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Old stuff, new look

Created date

March 23rd, 2010
WCD_0410_custom interiors
WCD_0410_custom interiors

The U.S. Environmental Protection Agency reported that old furniture and home decor accounted for more than 9 million tons of waste in our landfills last year. [caption id="attachment_8776" align="alignright" width="280" caption="Paul Phillips worked with the Custom Interiors department at Wind Crest to incorporate the mantle from his old house into his new place. It looks like it always belonged there, he says of how it fits into his new apartment home. (Photo by Beth Brandenburg)"][/caption] But thanks to the Custom Interiors team at Wind Crest, new residents have found ways to reduce their carbon footprint. From furniture to window coverings and decorations, we do our best to reuse whatever we can, says Wind Crest s Custom Interiors Coordinator Nina Whitehead. If you have an idea, we ll listen and see what we can do.

Making it match

Paul Phillips worked with Whitehead to bring his own style to Wind Crest. I came from a bigger house, and my wife was an antique dealer, Phillips says. So I had plenty of things that I wanted to bring along. Whitehead came to his house to take a look and returned a few days later with a plan. She was wonderful to work with, Phillips says. She came up with an idea of reusing the huge draw curtains from my home and turning them into new window treatments to match the coverlet on my bed. He adds, You don t expect window treatments to be reused. But when I came here, thanks to their ingenuity, I didn t have to buy anything new. I reused a lot of different things.

Reuse, recycle

We are seeing more and more people have their old furniture reupholstered or slip-covered, Whitehead says. If a piece of furniture is in relatively good shape, with no structural damage, it can probably be revamped. Sofas can have new cushions cut for them, and chairs can have their insides replaced. With a little effort, old furniture can look like new or bring a different style into your home. It s the ultimate in recycling. And reupholstering or slip-covering certainly costs less than buying a whole new piece of furniture. Phillips says he was excited because the Custom Interiors team at Wind Crest figured how to use even the most unique things he brought from his old house. I had close to 20 rolls of wallpaper left over from redoing my last house, and I really liked it, Phillips says. I brought it here, and [Custom Interiors] not only worked to put it up for me, but Nina even matched the rest of the paint. He was most pleased that a unique old mantle was able to be installed in the living room of his new apartment home. The thing had close to 20 coats of paint on it when we got it, Phillips says. And my wife worked hard for years scraping that thing down with what seemed like dental picks to refurbish it and expose the cherry finish. I couldn t leave that behind, and [Wind Crest] not only found a place for it, but they installed it and made it look great. Now it s there in the living room, complete with a marble insert. It looks like it always belonged there.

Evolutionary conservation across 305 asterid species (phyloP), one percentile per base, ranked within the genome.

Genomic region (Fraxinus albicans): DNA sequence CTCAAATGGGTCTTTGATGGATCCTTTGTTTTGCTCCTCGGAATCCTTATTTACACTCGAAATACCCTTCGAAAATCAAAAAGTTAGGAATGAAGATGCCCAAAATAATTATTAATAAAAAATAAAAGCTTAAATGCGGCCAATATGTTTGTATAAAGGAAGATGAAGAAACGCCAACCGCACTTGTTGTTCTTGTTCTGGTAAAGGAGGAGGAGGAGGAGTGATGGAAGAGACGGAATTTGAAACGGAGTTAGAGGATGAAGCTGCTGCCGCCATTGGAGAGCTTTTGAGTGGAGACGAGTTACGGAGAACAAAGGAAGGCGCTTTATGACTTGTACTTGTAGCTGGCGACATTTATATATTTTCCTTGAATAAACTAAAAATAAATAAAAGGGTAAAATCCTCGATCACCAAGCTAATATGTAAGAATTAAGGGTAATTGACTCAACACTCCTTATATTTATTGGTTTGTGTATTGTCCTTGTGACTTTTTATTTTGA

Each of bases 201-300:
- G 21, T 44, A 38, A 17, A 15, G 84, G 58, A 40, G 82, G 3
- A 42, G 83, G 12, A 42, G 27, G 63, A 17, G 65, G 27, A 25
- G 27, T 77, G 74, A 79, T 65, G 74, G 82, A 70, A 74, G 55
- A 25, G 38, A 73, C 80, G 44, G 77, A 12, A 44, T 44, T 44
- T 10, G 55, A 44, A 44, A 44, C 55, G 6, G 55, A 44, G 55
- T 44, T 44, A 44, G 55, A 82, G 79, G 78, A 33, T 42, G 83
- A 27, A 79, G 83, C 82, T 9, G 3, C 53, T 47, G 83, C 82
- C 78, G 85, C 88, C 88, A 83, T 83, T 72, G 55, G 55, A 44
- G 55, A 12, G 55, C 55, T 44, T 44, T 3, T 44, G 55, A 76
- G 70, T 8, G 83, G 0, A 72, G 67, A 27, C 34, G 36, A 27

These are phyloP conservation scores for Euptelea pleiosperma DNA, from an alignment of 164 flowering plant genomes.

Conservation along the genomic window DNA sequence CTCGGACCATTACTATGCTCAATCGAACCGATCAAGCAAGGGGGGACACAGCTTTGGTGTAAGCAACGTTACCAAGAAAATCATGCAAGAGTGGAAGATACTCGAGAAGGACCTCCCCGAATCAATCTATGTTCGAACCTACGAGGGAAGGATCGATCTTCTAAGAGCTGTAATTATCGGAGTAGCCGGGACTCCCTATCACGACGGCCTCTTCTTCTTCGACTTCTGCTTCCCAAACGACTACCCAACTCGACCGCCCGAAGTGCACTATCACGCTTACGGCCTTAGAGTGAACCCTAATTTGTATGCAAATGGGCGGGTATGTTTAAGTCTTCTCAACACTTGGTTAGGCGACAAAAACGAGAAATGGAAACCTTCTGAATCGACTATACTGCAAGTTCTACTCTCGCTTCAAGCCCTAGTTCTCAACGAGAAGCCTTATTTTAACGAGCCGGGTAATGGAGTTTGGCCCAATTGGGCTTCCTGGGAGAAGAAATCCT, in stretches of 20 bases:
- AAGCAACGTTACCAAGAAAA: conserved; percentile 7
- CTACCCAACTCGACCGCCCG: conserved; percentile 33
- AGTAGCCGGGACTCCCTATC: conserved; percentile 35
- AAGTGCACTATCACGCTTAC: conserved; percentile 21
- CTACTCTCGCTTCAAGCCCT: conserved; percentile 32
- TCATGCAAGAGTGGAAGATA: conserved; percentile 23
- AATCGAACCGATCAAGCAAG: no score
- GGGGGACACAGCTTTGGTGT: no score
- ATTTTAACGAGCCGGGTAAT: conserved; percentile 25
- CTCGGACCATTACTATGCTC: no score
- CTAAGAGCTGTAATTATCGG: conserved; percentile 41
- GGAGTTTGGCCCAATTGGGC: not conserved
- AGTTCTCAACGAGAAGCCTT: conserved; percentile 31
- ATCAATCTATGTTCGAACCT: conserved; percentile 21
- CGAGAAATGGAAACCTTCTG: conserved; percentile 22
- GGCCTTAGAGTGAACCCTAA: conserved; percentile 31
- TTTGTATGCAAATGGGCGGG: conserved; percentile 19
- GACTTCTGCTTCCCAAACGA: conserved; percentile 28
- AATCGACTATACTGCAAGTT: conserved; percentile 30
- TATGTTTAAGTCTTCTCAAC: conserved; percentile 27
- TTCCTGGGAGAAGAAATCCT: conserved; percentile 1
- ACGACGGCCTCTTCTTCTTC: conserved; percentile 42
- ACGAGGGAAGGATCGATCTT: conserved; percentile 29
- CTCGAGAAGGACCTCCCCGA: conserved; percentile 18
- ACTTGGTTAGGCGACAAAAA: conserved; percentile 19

Options for your favorite (old) furniture

If you want a new look and are considering throwing away your old furniture, consider these economic and eco-friendly options first: Reupholster. Replace the original fabric on dining room chairs or other pieces, giving your furniture a new look and years more life. The cost is usually cheaper than buying a new piece of furniture. Get a slipcover. If you have a favorite all-fabric piece that takes a lot of wear, consider purchasing a slipcover for the item. It can be tailored to precisely fit your favorite chair or sofa. And slipcovers can be laundered. Pass it on. If you are set on getting rid of an old piece of furniture, ask family and friends if they would have a use for it first. Often, nonprofit organizations will also accept used furniture, and the value may be tax-deductable.

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